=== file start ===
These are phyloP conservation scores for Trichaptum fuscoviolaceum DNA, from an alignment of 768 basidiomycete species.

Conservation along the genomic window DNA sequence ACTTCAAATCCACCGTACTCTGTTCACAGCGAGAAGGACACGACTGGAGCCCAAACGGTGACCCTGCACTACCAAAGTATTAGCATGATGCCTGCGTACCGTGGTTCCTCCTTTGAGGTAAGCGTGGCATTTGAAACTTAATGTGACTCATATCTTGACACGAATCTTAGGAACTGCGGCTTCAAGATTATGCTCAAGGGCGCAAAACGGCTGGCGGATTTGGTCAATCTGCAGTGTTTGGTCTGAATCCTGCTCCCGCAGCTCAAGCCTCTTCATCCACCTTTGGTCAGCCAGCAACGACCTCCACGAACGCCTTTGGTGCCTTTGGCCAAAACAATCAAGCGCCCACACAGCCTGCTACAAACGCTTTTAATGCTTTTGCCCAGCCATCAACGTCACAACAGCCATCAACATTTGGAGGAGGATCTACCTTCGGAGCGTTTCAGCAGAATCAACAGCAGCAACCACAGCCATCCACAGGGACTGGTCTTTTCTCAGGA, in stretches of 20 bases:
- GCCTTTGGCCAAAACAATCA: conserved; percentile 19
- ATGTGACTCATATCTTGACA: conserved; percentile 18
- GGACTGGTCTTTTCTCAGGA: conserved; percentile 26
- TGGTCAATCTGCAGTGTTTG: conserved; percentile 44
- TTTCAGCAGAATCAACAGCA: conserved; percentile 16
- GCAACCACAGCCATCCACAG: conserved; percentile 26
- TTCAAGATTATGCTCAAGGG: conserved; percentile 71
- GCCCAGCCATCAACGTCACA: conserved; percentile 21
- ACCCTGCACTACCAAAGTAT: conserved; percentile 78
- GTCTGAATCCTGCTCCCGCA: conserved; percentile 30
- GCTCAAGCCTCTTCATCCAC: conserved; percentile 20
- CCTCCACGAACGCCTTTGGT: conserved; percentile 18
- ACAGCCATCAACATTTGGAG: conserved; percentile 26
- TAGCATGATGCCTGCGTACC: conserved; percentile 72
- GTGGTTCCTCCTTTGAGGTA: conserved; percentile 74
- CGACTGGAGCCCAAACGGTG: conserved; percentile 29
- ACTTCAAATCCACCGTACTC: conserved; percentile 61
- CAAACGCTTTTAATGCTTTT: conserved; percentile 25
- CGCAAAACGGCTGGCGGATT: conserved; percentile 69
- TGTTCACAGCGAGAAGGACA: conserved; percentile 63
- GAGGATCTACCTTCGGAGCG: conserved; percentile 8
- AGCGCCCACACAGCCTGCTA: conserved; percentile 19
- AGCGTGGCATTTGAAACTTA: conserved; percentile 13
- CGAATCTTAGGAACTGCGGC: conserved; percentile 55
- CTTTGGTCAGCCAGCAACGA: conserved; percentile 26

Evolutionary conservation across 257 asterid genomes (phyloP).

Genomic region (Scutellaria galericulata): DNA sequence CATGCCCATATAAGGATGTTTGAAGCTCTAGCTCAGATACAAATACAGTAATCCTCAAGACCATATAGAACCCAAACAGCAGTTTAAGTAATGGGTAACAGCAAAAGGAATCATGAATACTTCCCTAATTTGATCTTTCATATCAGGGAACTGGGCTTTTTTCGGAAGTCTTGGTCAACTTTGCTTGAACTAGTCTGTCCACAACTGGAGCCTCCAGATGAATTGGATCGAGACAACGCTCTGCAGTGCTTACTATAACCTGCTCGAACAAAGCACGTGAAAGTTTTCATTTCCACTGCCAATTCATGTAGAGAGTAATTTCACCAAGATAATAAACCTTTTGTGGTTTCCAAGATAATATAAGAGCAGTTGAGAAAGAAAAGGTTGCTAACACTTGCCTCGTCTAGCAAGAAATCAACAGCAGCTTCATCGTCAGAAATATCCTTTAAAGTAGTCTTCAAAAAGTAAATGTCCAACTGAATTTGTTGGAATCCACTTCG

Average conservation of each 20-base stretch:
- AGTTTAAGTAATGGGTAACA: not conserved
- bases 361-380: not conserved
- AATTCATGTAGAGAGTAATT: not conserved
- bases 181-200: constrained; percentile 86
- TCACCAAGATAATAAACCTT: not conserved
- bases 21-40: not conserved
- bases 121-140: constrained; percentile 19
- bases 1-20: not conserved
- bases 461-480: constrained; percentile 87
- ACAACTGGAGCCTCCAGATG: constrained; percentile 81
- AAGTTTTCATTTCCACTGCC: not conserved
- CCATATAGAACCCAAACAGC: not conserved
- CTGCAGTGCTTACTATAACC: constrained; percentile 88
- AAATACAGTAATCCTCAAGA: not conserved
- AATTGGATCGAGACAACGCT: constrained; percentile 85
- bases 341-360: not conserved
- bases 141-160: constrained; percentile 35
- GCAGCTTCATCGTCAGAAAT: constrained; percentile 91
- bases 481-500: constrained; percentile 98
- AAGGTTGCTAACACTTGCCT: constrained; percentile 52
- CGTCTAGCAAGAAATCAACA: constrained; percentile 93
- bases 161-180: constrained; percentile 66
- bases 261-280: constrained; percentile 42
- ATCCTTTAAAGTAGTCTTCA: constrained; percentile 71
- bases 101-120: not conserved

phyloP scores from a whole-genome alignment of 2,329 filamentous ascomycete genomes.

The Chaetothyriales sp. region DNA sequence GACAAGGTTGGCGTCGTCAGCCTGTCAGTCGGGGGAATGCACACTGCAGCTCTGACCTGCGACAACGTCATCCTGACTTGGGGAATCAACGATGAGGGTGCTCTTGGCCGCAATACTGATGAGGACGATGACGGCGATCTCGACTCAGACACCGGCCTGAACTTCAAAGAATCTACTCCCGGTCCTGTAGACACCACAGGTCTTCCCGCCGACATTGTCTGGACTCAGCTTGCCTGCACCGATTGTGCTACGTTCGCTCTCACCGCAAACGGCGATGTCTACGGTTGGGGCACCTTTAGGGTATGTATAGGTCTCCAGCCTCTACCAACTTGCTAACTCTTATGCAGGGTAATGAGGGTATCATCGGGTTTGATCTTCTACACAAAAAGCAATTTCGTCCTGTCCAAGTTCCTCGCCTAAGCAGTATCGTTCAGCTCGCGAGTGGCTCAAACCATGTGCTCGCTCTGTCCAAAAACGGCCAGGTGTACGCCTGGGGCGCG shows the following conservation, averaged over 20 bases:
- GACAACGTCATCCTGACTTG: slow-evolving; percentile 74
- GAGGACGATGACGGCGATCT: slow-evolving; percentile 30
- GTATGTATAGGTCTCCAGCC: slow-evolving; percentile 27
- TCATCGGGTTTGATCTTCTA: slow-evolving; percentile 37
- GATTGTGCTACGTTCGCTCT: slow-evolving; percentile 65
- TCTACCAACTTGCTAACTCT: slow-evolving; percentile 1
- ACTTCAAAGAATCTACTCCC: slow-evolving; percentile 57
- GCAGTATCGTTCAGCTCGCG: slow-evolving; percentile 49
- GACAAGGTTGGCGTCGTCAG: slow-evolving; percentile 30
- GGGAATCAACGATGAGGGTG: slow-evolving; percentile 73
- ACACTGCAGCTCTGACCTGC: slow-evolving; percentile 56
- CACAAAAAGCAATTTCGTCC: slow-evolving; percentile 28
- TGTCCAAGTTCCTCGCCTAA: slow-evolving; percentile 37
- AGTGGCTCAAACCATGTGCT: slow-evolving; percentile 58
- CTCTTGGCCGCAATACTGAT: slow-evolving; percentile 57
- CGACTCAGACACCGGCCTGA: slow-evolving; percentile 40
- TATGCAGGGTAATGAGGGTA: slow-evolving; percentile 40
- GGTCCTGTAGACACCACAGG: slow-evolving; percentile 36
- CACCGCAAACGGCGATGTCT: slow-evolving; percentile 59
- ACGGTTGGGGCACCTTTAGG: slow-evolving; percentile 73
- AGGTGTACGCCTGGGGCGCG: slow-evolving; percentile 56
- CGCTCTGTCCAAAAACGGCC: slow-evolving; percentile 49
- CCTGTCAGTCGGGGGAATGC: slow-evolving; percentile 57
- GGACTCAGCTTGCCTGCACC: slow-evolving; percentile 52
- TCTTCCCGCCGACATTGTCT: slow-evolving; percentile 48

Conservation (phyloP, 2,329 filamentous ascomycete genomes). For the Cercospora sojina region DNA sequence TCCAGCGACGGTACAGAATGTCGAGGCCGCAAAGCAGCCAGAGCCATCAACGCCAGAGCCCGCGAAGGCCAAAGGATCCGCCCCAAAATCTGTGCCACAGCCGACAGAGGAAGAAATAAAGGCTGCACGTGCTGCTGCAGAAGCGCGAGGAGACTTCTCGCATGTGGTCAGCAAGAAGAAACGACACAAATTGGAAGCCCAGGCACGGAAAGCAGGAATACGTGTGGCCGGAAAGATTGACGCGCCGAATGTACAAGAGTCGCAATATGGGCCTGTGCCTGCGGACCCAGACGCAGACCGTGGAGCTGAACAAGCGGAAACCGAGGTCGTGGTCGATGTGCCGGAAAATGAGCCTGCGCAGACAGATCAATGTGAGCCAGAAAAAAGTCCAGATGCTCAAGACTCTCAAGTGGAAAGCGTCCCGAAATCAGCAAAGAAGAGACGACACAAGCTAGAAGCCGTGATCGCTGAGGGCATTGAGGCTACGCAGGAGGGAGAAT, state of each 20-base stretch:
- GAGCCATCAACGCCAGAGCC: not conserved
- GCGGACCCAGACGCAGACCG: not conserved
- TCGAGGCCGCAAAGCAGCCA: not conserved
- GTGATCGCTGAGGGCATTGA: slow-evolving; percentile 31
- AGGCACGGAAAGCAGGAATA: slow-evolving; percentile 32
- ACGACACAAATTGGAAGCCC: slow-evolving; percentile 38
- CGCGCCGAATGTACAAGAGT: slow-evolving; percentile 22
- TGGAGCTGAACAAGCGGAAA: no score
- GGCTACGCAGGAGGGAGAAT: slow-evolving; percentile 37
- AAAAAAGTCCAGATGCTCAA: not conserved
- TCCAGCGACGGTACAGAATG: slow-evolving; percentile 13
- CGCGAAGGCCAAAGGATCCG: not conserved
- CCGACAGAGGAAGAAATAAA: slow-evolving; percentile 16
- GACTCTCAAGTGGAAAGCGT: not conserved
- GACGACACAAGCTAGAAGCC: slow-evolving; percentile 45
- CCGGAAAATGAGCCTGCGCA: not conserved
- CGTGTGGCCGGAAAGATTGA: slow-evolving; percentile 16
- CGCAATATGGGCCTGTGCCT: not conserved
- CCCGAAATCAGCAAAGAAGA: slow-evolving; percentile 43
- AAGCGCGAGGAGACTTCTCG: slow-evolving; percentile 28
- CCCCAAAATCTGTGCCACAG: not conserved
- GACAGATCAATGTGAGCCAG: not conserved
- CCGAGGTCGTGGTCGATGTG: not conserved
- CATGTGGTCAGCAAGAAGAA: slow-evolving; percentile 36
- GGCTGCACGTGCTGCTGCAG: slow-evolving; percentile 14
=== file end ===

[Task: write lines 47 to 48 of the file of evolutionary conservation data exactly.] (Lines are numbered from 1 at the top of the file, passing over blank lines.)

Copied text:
- bases 141-160: constrained; percentile 35
- GCAGCTTCATCGTCAGAAAT: constrained; percentile 91